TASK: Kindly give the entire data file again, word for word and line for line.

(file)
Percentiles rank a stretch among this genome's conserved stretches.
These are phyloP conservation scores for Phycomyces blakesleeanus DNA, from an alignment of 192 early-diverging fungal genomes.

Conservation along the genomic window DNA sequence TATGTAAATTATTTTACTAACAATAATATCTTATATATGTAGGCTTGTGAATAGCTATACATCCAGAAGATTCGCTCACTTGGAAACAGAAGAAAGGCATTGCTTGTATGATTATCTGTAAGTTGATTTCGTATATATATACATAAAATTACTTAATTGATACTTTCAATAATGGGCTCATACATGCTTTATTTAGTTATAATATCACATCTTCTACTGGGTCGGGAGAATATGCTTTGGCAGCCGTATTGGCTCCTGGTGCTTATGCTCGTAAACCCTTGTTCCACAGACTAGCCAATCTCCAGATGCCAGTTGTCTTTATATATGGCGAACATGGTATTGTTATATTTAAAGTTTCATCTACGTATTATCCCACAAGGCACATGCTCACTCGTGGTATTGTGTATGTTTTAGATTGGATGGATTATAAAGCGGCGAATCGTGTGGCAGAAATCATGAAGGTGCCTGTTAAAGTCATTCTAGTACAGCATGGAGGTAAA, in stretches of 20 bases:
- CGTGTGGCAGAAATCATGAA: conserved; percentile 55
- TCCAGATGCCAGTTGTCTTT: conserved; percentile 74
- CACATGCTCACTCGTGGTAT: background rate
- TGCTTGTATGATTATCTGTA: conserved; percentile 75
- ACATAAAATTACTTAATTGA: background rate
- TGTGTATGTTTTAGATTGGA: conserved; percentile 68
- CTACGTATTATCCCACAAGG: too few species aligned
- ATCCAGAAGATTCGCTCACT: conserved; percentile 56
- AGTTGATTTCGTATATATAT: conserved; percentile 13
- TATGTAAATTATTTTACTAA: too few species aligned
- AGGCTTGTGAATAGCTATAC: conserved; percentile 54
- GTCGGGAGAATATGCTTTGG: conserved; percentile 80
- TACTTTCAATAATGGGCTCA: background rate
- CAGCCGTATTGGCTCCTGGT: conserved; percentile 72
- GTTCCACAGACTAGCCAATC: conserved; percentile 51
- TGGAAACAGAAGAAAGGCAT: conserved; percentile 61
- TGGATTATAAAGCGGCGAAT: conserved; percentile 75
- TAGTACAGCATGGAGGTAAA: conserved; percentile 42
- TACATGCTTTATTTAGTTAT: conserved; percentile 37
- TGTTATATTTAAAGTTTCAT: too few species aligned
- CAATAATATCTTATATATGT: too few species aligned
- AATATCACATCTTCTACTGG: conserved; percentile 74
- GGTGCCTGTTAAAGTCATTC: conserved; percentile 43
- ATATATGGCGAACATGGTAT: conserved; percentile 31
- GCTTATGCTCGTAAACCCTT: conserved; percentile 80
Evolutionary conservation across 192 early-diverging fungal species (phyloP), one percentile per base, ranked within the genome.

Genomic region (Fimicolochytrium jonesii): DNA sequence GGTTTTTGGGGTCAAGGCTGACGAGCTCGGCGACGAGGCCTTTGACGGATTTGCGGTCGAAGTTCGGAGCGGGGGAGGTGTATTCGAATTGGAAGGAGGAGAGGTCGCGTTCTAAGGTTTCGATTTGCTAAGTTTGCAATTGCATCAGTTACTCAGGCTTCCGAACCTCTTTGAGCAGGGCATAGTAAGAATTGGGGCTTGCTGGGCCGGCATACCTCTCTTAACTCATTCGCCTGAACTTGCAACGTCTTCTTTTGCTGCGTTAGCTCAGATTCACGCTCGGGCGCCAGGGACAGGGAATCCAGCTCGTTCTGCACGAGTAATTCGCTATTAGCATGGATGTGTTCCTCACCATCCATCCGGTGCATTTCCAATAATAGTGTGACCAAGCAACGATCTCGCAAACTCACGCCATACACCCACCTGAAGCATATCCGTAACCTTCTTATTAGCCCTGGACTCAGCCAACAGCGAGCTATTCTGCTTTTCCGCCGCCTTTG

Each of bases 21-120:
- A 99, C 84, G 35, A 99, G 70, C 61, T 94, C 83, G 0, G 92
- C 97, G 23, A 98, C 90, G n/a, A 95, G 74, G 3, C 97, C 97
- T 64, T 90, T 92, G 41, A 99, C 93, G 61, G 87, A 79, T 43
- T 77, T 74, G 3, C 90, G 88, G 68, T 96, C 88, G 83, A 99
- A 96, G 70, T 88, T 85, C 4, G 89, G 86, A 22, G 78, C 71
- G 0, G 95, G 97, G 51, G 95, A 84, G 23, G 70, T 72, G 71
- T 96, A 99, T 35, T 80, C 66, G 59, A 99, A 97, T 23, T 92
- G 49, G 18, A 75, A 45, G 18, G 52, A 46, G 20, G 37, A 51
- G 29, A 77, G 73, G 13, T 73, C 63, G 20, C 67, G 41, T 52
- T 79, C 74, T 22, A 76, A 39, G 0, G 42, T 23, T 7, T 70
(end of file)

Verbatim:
Percentiles rank a stretch among this genome's conserved stretches.
These are phyloP conservation scores for Phycomyces blakesleeanus DNA, from an alignment of 192 early-diverging fungal genomes.

Conservation along the genomic window DNA sequence TATGTAAATTATTTTACTAACAATAATATCTTATATATGTAGGCTTGTGAATAGCTATACATCCAGAAGATTCGCTCACTTGGAAACAGAAGAAAGGCATTGCTTGTATGATTATCTGTAAGTTGATTTCGTATATATATACATAAAATTACTTAATTGATACTTTCAATAATGGGCTCATACATGCTTTATTTAGTTATAATATCACATCTTCTACTGGGTCGGGAGAATATGCTTTGGCAGCCGTATTGGCTCCTGGTGCTTATGCTCGTAAACCCTTGTTCCACAGACTAGCCAATCTCCAGATGCCAGTTGTCTTTATATATGGCGAACATGGTATTGTTATATTTAAAGTTTCATCTACGTATTATCCCACAAGGCACATGCTCACTCGTGGTATTGTGTATGTTTTAGATTGGATGGATTATAAAGCGGCGAATCGTGTGGCAGAAATCATGAAGGTGCCTGTTAAAGTCATTCTAGTACAGCATGGAGGTAAA, in stretches of 20 bases:
- CGTGTGGCAGAAATCATGAA: conserved; percentile 55
- TCCAGATGCCAGTTGTCTTT: conserved; percentile 74
- CACATGCTCACTCGTGGTAT: background rate
- TGCTTGTATGATTATCTGTA: conserved; percentile 75
- ACATAAAATTACTTAATTGA: background rate
- TGTGTATGTTTTAGATTGGA: conserved; percentile 68
- CTACGTATTATCCCACAAGG: too few species aligned
- ATCCAGAAGATTCGCTCACT: conserved; percentile 56
- AGTTGATTTCGTATATATAT: conserved; percentile 13
- TATGTAAATTATTTTACTAA: too few species aligned
- AGGCTTGTGAATAGCTATAC: conserved; percentile 54
- GTCGGGAGAATATGCTTTGG: conserved; percentile 80
- TACTTTCAATAATGGGCTCA: background rate
- CAGCCGTATTGGCTCCTGGT: conserved; percentile 72
- GTTCCACAGACTAGCCAATC: conserved; percentile 51
- TGGAAACAGAAGAAAGGCAT: conserved; percentile 61
- TGGATTATAAAGCGGCGAAT: conserved; percentile 75
- TAGTACAGCATGGAGGTAAA: conserved; percentile 42
- TACATGCTTTATTTAGTTAT: conserved; percentile 37
- TGTTATATTTAAAGTTTCAT: too few species aligned
- CAATAATATCTTATATATGT: too few species aligned
- AATATCACATCTTCTACTGG: conserved; percentile 74
- GGTGCCTGTTAAAGTCATTC: conserved; percentile 43
- ATATATGGCGAACATGGTAT: conserved; percentile 31
- GCTTATGCTCGTAAACCCTT: conserved; percentile 80
Evolutionary conservation across 192 early-diverging fungal species (phyloP), one percentile per base, ranked within the genome.

Genomic region (Fimicolochytrium jonesii): DNA sequence GGTTTTTGGGGTCAAGGCTGACGAGCTCGGCGACGAGGCCTTTGACGGATTTGCGGTCGAAGTTCGGAGCGGGGGAGGTGTATTCGAATTGGAAGGAGGAGAGGTCGCGTTCTAAGGTTTCGATTTGCTAAGTTTGCAATTGCATCAGTTACTCAGGCTTCCGAACCTCTTTGAGCAGGGCATAGTAAGAATTGGGGCTTGCTGGGCCGGCATACCTCTCTTAACTCATTCGCCTGAACTTGCAACGTCTTCTTTTGCTGCGTTAGCTCAGATTCACGCTCGGGCGCCAGGGACAGGGAATCCAGCTCGTTCTGCACGAGTAATTCGCTATTAGCATGGATGTGTTCCTCACCATCCATCCGGTGCATTTCCAATAATAGTGTGACCAAGCAACGATCTCGCAAACTCACGCCATACACCCACCTGAAGCATATCCGTAACCTTCTTATTAGCCCTGGACTCAGCCAACAGCGAGCTATTCTGCTTTTCCGCCGCCTTTG

Each of bases 21-120:
- A 99, C 84, G 35, A 99, G 70, C 61, T 94, C 83, G 0, G 92
- C 97, G 23, A 98, C 90, G n/a, A 95, G 74, G 3, C 97, C 97
- T 64, T 90, T 92, G 41, A 99, C 93, G 61, G 87, A 79, T 43
- T 77, T 74, G 3, C 90, G 88, G 68, T 96, C 88, G 83, A 99
- A 96, G 70, T 88, T 85, C 4, G 89, G 86, A 22, G 78, C 71
- G 0, G 95, G 97, G 51, G 95, A 84, G 23, G 70, T 72, G 71
- T 96, A 99, T 35, T 80, C 66, G 59, A 99, A 97, T 23, T 92
- G 49, G 18, A 75, A 45, G 18, G 52, A 46, G 20, G 37, A 51
- G 29, A 77, G 73, G 13, T 73, C 63, G 20, C 67, G 41, T 52
- T 79, C 74, T 22, A 76, A 39, G 0, G 42, T 23, T 7, T 70